Land Rover, Michelin Help Kids, Teens Get Excited About Driving

Studies show that teens and Millennials are less enthused about driving and are even delaying getting their license.

But maybe they just need to be offered the keys to a Range Rover Evoque to get them interested. 

Hundreds of “very keen” teen drivers recently got behind the wheel of that luxury SUV or an equally lush Land Rover Discovery Sport over the course of the Kentucky Three-Day Event, an equestrian competition in Lexington, Ky., of which the automaker became the title sponsor this year. Young kids ages 4-10 were able to "drive" an electric Land Rover around a haybale-lined course.

This was Land Rover’s first teen program in the U.S., says Karen Angus, drive experience manager, Jaguar Land Rover North America.

The program in Kentucky was an opportunity for the automaker to assess how it can continue to develop the course challenges to make for the best possible experience when the program is introduced at Land Rover Experience Centers, she says. 

Land Rover offers the Start-Off Road program in a number of countries around the world, and soon the automaker will introduce the program as a regular feature at U.S. Land Rover Experience Centers in North Carolina, Vermont and California.

The course is designed to help teens experience and understand the basics that make good drivers — seating position, reading the terrain ahead, smooth throttle control and braking, precise steering. 

“We even included two reversing exercises,” Angus tells MediaPost. “The low speeds on an off-road course mean that first-time drivers have time to listen to instruction, think about what they are doing and feel how the vehicle responds to their inputs.”

Parents were required to sit in the backseat — but they didn’t need to be stereotypical “backseat drivers” because the Land Rover instructors gave detailed instructions to the teens, who ranged in ages from 14 to 18. 

“For parents, this was a great opportunity to participate in their youngster's first drive — and observe our expert Land Rover instructors coach driving techniques,” Angus says. “Parents — who are usually a teen's main source of driving instruction —  took away tips on key skills, what and how to communicate in those early, habit-forming, first times behind the wheel.”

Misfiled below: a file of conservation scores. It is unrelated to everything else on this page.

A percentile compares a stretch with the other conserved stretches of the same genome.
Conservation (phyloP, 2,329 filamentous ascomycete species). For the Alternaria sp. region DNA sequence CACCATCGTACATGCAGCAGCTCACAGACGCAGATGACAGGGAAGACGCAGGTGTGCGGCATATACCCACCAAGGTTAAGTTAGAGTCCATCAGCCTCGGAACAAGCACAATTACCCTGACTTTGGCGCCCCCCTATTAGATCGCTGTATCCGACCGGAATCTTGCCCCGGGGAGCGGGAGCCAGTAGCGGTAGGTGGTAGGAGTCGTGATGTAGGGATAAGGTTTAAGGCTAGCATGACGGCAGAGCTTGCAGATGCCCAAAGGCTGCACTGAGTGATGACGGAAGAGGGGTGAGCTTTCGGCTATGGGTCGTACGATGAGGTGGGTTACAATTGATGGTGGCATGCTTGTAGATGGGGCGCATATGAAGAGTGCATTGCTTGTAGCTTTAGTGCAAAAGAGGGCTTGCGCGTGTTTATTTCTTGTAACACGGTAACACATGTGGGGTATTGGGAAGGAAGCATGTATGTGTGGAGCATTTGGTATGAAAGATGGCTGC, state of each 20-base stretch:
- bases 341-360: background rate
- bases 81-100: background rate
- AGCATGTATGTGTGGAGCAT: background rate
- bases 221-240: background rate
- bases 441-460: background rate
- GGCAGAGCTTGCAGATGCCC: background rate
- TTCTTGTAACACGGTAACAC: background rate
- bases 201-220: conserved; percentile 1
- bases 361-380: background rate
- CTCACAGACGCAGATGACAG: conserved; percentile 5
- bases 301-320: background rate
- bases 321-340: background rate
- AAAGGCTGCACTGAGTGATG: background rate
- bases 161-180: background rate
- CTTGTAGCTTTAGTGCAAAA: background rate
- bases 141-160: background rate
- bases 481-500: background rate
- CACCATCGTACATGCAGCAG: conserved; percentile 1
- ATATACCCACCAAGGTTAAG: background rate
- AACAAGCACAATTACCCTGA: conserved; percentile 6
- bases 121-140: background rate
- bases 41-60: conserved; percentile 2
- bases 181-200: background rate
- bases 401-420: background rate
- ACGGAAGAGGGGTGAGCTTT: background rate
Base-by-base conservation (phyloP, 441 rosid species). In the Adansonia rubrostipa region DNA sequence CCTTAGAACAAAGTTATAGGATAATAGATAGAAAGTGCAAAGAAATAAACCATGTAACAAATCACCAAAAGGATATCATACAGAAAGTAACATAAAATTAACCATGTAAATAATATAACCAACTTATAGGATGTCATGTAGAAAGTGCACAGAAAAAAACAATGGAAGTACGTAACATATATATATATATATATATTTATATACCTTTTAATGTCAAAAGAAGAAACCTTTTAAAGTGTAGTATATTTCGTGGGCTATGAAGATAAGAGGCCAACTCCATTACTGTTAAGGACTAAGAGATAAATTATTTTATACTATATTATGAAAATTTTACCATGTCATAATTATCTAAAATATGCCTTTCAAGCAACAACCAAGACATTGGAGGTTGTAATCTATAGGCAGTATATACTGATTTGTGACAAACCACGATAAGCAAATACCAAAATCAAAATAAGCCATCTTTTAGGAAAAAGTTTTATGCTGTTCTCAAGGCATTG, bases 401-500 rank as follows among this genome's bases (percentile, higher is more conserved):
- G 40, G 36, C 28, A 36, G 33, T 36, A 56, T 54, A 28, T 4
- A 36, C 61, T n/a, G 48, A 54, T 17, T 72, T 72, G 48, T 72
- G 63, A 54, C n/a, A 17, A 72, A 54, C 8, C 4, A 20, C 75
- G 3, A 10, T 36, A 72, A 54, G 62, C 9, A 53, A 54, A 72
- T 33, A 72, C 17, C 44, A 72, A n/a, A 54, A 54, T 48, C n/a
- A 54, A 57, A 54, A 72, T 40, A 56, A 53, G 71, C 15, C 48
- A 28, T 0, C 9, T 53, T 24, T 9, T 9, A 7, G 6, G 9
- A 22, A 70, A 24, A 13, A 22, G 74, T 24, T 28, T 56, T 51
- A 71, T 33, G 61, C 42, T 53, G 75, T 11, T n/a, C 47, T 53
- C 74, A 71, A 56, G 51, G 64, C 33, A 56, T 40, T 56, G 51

Land Rover wanted to ensure that all of the family would have the opportunity to experience Land Rover first hand at the event. Adults also were invited to experience the vehicles in an off-road course where they also received guidance as to how to best navigate the treacherous terrain. 

Michelin North America is sponsoring another teen driving program. This one is geared toward safety and is available for a fee to licensed drivers.

Car crashes are the leading killer of American teens, with more than 5,000 teens involved in fatal crashes each year and an additional 196,000 injured. Simple driving errors, avoidable but common among inexperienced teens, cause the majority of fatal accidents, according to Tire Rack Street Survival. The organization is the largest active non-profit national driver education program that teaches teens the skills they need to stay alive behind the wheel. 

Unlike traditional driver’s education programs based on classroom theory and simple maneuvers, the Tire Rack Street Survival program improves driver competence through hands-on experiences in real-world driving situations. Students will receive a valuable classroom session and then will learn, hands-on, how to manage everyday driving hazards, obstacles and challenges in a controlled environment on an advanced driving course to ultimately “arrive alive.”

The program is in its 16th year, having trained over 25,000 new drivers in over 1,000 schools.

Students learn emergency braking and skid control, how to control proper braking, and how to avoid accidents entirely. In select schools, in addition to spending time in the driver’s seat of parked 18-wheeler to fully comprehend its massive blind spots, teenagers witness the violent detonation of an air bag, which reinforces proper hand placement on the steering wheel. Students are taught in their own cars, not specially prepared program vehicles, so the skills they learn can be directly translated to their daily driving experiences. Tire Rack Street Survival challenges teenagers to understand how to control a vehicle, rather than just operate one.

Ultimately, no matter how they get behind the wheel, it’s never too early to learn good driving habits.

“Off-roading is a fantastic way to learn about car control —and great fun,” Land Rover’s Angus says. 

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